On Tuesday afternoon, I attended three more inspiring sessions (and a keynote conversation). In “Girls as Change Agents,” Kathryn Taylor and Sara Sykes discussed how the Rudolph S. Raisin Center for Global Justice at Westover School uses tech to help coordinate student involvement in community service, diversity, environmental sustainability, and global programs. In “Interdisciplinary Teaching through Facets of Design Thinking,” Melissa Fairchild, Katie Gillen, Kali Lambrou, and Nicole Sadowski of Trinity Hall School presented sample units that genuinely integrated work in different disciplines, most notably through the final summative projects. And in “STEAM: Success for English Learners,” Marjorie Cooper and Amy Pelissero talked about and demonstrated the amazing work Global Village Project is doing to help refugee girls improve their English and, eventually, find success in the public education system. They also demonstrated some of the teaching techniques they use.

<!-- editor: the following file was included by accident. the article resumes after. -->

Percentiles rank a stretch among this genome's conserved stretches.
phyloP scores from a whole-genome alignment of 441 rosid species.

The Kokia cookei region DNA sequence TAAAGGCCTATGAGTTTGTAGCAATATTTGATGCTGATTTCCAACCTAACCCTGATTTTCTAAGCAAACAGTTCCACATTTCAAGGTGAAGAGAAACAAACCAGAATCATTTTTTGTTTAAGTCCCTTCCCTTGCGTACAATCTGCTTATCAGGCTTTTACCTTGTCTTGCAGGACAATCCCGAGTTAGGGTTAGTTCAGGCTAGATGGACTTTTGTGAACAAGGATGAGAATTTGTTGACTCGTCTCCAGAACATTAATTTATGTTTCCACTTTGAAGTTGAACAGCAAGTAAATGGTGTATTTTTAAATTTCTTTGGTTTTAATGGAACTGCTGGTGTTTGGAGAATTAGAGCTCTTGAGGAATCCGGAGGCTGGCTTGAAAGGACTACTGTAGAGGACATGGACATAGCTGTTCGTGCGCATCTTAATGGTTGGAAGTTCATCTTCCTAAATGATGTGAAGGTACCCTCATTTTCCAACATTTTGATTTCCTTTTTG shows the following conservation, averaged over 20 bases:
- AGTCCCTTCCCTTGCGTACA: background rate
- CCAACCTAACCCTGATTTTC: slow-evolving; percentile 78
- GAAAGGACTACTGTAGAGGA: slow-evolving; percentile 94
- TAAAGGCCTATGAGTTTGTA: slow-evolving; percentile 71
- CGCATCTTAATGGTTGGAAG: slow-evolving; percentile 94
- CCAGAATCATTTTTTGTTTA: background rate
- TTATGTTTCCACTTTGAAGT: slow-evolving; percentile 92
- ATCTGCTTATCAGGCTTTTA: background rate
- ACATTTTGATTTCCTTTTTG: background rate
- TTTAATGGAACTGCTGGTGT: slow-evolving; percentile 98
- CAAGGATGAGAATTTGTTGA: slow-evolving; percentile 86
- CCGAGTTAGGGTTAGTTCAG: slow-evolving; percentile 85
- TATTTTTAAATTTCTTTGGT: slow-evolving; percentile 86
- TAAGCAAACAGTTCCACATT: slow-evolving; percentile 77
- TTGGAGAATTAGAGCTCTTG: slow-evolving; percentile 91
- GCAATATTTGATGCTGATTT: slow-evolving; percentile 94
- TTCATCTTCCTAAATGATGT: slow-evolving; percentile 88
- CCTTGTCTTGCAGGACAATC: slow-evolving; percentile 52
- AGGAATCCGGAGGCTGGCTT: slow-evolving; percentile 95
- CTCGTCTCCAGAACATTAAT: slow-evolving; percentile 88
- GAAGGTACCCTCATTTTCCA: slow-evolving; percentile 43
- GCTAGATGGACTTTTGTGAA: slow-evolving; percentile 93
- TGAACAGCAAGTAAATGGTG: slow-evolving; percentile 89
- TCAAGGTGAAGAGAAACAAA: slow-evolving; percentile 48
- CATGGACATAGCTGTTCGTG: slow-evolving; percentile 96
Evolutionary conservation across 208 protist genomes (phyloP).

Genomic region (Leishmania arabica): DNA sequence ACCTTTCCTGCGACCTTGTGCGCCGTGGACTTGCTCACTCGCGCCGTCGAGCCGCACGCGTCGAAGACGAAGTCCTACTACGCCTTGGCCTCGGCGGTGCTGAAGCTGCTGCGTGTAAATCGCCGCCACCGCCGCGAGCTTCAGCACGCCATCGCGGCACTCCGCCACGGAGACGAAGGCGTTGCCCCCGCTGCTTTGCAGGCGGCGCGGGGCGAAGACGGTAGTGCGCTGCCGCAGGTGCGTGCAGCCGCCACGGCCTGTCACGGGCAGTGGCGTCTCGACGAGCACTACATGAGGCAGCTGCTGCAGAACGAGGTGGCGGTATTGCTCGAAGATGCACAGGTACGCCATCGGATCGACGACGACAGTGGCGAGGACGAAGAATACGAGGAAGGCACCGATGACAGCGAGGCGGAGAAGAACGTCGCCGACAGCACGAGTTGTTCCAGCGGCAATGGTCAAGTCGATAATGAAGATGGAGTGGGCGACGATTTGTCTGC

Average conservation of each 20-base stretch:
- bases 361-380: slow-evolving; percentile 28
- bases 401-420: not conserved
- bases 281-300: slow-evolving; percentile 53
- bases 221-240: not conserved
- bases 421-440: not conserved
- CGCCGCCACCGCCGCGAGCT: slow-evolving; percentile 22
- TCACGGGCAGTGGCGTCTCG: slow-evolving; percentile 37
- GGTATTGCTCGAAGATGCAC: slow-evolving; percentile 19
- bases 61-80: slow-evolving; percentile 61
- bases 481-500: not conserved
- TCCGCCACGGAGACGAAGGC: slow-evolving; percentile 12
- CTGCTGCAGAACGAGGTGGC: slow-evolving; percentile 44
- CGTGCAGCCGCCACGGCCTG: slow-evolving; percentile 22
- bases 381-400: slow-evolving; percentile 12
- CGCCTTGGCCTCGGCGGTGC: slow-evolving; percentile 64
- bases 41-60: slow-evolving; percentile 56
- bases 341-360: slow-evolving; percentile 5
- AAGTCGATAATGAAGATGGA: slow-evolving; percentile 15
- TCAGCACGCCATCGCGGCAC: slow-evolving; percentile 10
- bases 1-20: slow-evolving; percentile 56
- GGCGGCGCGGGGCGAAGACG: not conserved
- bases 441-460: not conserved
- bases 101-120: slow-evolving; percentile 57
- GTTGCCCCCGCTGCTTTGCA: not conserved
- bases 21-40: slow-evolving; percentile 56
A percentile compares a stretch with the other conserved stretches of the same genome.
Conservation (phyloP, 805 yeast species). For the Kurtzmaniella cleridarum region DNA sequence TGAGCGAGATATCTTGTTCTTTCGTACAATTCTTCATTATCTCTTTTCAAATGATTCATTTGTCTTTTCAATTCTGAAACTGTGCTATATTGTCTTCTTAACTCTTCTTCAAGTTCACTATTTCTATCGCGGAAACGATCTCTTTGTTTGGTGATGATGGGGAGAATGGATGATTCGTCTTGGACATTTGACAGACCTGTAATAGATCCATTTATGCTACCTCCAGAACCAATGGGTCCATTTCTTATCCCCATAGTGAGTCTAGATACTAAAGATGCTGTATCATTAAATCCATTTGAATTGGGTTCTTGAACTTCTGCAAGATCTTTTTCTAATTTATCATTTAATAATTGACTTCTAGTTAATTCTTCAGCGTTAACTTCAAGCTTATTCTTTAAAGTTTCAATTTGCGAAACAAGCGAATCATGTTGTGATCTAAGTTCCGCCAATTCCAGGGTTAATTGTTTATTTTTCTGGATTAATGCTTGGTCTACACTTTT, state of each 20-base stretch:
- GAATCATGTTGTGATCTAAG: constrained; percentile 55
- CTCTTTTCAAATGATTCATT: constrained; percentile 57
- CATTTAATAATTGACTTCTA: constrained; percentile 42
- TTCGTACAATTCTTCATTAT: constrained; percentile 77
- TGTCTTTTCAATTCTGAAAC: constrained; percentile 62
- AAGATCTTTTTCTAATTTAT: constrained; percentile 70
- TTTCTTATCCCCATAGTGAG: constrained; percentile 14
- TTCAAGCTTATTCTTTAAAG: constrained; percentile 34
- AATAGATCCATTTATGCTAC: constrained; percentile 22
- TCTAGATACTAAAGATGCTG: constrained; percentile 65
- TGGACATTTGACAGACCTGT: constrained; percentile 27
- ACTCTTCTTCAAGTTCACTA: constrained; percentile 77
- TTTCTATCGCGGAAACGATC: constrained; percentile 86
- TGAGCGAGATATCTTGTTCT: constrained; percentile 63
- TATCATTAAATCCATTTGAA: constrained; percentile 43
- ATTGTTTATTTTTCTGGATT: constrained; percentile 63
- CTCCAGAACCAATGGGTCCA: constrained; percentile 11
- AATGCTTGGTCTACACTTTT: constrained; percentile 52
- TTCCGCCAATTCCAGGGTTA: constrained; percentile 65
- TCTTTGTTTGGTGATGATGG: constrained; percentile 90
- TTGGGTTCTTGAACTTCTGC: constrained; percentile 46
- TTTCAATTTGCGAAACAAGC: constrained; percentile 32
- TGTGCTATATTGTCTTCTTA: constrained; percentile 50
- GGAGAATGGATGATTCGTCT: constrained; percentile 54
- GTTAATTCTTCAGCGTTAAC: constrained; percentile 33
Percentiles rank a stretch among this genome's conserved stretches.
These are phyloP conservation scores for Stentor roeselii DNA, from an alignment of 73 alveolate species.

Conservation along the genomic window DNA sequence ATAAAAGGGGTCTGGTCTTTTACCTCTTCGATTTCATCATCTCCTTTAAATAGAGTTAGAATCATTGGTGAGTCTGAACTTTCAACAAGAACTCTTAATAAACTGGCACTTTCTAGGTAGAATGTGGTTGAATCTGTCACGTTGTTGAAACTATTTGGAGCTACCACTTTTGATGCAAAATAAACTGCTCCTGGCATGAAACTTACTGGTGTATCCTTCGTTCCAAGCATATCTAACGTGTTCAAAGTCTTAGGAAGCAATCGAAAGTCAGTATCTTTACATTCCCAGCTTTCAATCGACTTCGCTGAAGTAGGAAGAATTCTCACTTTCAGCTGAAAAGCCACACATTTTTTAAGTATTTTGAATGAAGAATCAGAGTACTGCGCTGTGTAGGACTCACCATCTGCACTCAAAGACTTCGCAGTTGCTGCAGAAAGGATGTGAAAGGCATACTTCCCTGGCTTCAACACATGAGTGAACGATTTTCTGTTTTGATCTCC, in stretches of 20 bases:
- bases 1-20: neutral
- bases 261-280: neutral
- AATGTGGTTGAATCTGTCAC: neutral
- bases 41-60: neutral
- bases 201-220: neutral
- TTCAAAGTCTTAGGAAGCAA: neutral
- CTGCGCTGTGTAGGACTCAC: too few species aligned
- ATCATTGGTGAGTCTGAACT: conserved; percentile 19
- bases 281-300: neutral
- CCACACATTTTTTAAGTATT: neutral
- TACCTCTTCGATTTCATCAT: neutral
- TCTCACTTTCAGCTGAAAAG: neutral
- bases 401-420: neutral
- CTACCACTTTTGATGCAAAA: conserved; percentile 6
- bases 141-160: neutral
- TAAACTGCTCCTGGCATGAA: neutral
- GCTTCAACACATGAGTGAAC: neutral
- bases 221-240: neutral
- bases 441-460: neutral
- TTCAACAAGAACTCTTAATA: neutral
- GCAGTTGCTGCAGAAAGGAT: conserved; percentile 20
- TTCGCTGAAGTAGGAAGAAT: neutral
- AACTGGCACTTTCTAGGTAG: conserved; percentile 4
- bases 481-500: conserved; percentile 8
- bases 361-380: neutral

Again, I was struck at how strongly themes of intersectional feminism and social justice were running through this conference. STEM and STEAM were being used as means to an end, and not just as an end in themselves. Part of that, of course, is knowing how best to reach girls. And part of that is knowing the right questions to ask (itself a STEM/STEAM-related skill). As a recent National Coalition of Girls Schools newsletter said, “A question can: shine light on where you need to go, be the spade that unearths buried truths, and [be] the switch that produces the light bulb effect.” They also quote David Cooperrider, a professor at Case Western Reserve University who said that “organizations gravitate toward the questions they ask.” (NCGS)
Clearly, NCGS is asking the right questions.